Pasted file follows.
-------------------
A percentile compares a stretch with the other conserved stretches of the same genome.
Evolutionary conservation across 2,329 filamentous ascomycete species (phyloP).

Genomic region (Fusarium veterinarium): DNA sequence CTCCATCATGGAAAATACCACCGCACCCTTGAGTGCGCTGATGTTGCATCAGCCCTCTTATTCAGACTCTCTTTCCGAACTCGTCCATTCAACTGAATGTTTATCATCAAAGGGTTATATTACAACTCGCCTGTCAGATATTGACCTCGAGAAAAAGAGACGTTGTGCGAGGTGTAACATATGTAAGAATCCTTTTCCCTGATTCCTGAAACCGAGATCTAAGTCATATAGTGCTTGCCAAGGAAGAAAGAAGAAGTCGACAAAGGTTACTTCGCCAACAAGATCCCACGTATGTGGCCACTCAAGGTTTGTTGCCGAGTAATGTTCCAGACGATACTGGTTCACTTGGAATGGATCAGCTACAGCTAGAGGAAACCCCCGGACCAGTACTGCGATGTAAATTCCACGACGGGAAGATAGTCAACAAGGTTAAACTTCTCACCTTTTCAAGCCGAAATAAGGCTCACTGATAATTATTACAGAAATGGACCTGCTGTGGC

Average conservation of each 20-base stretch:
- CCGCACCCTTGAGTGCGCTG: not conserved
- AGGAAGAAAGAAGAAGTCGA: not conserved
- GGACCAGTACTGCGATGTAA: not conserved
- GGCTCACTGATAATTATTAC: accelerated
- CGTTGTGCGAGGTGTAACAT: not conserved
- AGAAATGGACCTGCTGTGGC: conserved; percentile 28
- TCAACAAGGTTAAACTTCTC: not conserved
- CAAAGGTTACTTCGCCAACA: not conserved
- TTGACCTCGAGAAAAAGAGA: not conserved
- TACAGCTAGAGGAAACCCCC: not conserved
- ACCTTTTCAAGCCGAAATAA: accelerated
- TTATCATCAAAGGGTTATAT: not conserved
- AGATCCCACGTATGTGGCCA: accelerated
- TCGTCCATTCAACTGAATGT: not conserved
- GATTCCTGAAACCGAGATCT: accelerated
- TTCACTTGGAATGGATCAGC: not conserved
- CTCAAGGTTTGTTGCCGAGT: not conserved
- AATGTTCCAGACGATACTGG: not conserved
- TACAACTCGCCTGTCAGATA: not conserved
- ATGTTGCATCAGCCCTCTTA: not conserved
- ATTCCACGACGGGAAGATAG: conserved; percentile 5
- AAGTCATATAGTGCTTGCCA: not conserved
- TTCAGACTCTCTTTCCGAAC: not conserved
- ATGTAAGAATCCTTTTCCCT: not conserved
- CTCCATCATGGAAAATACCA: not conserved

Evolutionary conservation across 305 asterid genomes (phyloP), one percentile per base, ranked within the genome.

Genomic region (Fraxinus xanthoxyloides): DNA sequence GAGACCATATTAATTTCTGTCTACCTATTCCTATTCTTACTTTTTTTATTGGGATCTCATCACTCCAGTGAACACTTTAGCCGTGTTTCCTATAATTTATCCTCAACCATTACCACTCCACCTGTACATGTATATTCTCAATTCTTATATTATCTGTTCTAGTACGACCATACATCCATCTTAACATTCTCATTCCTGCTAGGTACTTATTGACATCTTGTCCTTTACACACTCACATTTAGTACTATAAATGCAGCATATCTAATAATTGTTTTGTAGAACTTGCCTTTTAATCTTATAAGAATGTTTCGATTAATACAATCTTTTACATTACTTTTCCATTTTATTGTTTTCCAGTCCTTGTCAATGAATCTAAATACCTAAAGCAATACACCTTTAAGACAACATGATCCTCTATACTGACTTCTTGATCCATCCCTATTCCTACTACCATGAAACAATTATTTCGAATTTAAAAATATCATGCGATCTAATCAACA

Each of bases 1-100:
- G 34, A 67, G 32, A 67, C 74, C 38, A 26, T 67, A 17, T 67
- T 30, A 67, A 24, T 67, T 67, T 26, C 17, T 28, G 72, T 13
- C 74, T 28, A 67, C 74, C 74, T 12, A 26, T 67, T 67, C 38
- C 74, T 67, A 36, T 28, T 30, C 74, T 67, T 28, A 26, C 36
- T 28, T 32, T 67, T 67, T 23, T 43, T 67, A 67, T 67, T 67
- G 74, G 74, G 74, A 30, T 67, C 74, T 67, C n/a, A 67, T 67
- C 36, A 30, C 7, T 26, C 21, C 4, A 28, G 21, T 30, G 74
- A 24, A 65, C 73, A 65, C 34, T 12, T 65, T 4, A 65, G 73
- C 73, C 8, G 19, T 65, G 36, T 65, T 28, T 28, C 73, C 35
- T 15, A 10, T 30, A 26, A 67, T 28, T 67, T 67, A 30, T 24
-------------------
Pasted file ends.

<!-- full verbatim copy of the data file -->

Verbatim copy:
A percentile compares a stretch with the other conserved stretches of the same genome.
Evolutionary conservation across 2,329 filamentous ascomycete species (phyloP).

Genomic region (Fusarium veterinarium): DNA sequence CTCCATCATGGAAAATACCACCGCACCCTTGAGTGCGCTGATGTTGCATCAGCCCTCTTATTCAGACTCTCTTTCCGAACTCGTCCATTCAACTGAATGTTTATCATCAAAGGGTTATATTACAACTCGCCTGTCAGATATTGACCTCGAGAAAAAGAGACGTTGTGCGAGGTGTAACATATGTAAGAATCCTTTTCCCTGATTCCTGAAACCGAGATCTAAGTCATATAGTGCTTGCCAAGGAAGAAAGAAGAAGTCGACAAAGGTTACTTCGCCAACAAGATCCCACGTATGTGGCCACTCAAGGTTTGTTGCCGAGTAATGTTCCAGACGATACTGGTTCACTTGGAATGGATCAGCTACAGCTAGAGGAAACCCCCGGACCAGTACTGCGATGTAAATTCCACGACGGGAAGATAGTCAACAAGGTTAAACTTCTCACCTTTTCAAGCCGAAATAAGGCTCACTGATAATTATTACAGAAATGGACCTGCTGTGGC

Average conservation of each 20-base stretch:
- CCGCACCCTTGAGTGCGCTG: not conserved
- AGGAAGAAAGAAGAAGTCGA: not conserved
- GGACCAGTACTGCGATGTAA: not conserved
- GGCTCACTGATAATTATTAC: accelerated
- CGTTGTGCGAGGTGTAACAT: not conserved
- AGAAATGGACCTGCTGTGGC: conserved; percentile 28
- TCAACAAGGTTAAACTTCTC: not conserved
- CAAAGGTTACTTCGCCAACA: not conserved
- TTGACCTCGAGAAAAAGAGA: not conserved
- TACAGCTAGAGGAAACCCCC: not conserved
- ACCTTTTCAAGCCGAAATAA: accelerated
- TTATCATCAAAGGGTTATAT: not conserved
- AGATCCCACGTATGTGGCCA: accelerated
- TCGTCCATTCAACTGAATGT: not conserved
- GATTCCTGAAACCGAGATCT: accelerated
- TTCACTTGGAATGGATCAGC: not conserved
- CTCAAGGTTTGTTGCCGAGT: not conserved
- AATGTTCCAGACGATACTGG: not conserved
- TACAACTCGCCTGTCAGATA: not conserved
- ATGTTGCATCAGCCCTCTTA: not conserved
- ATTCCACGACGGGAAGATAG: conserved; percentile 5
- AAGTCATATAGTGCTTGCCA: not conserved
- TTCAGACTCTCTTTCCGAAC: not conserved
- ATGTAAGAATCCTTTTCCCT: not conserved
- CTCCATCATGGAAAATACCA: not conserved

Evolutionary conservation across 305 asterid genomes (phyloP), one percentile per base, ranked within the genome.

Genomic region (Fraxinus xanthoxyloides): DNA sequence GAGACCATATTAATTTCTGTCTACCTATTCCTATTCTTACTTTTTTTATTGGGATCTCATCACTCCAGTGAACACTTTAGCCGTGTTTCCTATAATTTATCCTCAACCATTACCACTCCACCTGTACATGTATATTCTCAATTCTTATATTATCTGTTCTAGTACGACCATACATCCATCTTAACATTCTCATTCCTGCTAGGTACTTATTGACATCTTGTCCTTTACACACTCACATTTAGTACTATAAATGCAGCATATCTAATAATTGTTTTGTAGAACTTGCCTTTTAATCTTATAAGAATGTTTCGATTAATACAATCTTTTACATTACTTTTCCATTTTATTGTTTTCCAGTCCTTGTCAATGAATCTAAATACCTAAAGCAATACACCTTTAAGACAACATGATCCTCTATACTGACTTCTTGATCCATCCCTATTCCTACTACCATGAAACAATTATTTCGAATTTAAAAATATCATGCGATCTAATCAACA

Each of bases 1-100:
- G 34, A 67, G 32, A 67, C 74, C 38, A 26, T 67, A 17, T 67
- T 30, A 67, A 24, T 67, T 67, T 26, C 17, T 28, G 72, T 13
- C 74, T 28, A 67, C 74, C 74, T 12, A 26, T 67, T 67, C 38
- C 74, T 67, A 36, T 28, T 30, C 74, T 67, T 28, A 26, C 36
- T 28, T 32, T 67, T 67, T 23, T 43, T 67, A 67, T 67, T 67
- G 74, G 74, G 74, A 30, T 67, C 74, T 67, C n/a, A 67, T 67
- C 36, A 30, C 7, T 26, C 21, C 4, A 28, G 21, T 30, G 74
- A 24, A 65, C 73, A 65, C 34, T 12, T 65, T 4, A 65, G 73
- C 73, C 8, G 19, T 65, G 36, T 65, T 28, T 28, C 73, C 35
- T 15, A 10, T 30, A 26, A 67, T 28, T 67, T 67, A 30, T 24